A program providing nutritional assistance to low-income moms and moms-to-be is in jeopardy.
"Unless we figure out how to do things creatively and very efficiently, we are looking at steadily year after year, some level of cut to the WIC program,” said Dr. Bob England, director of the Maricopa County Department of Public Health.
“That can’t go on forever,” he said.
WIC – short for Women, Infants and Children – provides nutritional education, breastfeeding support and supplemental food assistance. England says around 55,000 people benefit at the 15 county-run clinics.
In Maricopa County, WIC is entirely funded by federal grant money. England says to maintain current funding, clinics would need to see a nearly impossible number of patients. Next year, the program will lose $1.25 million – more than 10 percent of its budget.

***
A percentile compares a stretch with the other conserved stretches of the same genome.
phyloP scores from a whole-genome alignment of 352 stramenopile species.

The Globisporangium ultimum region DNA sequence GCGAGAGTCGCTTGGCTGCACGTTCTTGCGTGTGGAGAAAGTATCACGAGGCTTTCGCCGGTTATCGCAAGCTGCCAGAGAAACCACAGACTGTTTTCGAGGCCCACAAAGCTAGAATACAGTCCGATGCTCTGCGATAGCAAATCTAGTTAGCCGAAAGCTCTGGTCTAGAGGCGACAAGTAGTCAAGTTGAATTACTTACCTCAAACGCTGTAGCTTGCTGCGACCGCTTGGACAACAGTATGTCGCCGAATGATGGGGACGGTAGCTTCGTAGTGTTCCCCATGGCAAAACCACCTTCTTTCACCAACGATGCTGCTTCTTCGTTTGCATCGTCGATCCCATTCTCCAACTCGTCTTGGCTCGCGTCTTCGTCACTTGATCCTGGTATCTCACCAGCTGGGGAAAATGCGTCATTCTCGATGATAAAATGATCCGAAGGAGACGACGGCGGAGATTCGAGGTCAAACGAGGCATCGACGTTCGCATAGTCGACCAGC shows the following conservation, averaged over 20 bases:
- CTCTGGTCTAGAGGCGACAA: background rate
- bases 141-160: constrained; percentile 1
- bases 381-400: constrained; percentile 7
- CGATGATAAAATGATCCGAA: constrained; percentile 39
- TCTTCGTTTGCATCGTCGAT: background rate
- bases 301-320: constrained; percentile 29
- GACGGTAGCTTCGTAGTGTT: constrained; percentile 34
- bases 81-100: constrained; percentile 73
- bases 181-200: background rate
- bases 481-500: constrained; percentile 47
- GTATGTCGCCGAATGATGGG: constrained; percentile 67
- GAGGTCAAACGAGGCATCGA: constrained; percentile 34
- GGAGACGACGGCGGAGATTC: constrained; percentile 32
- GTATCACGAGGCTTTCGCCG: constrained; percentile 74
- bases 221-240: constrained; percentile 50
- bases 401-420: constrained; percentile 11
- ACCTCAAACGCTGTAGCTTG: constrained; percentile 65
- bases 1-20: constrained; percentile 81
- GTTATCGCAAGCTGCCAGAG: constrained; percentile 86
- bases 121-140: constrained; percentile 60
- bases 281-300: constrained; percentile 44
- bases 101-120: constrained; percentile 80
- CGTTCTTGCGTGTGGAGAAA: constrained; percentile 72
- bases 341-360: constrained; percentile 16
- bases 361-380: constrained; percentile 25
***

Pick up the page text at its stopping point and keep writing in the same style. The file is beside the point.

"We've got no skin in this game at all," he said.
Three clinics are scheduled to close in the coming weeks:
- AVONDALE - 950 E VAN BUREN
GLENDALE - 5422 W. THUNDERBIRD ROAD #6
MESA - 430 N. DOBSON ROAD #111
England says the department is working to move those clinics and others to other low-rent or rent-free locations. They are also exploring “creative” ways to cut costs, potentially by utilizing virtual patient visits, in the future, he said.
Many people may not realize a family of four with an income of $45,000 a year or less are eligible to receive assistance through the program.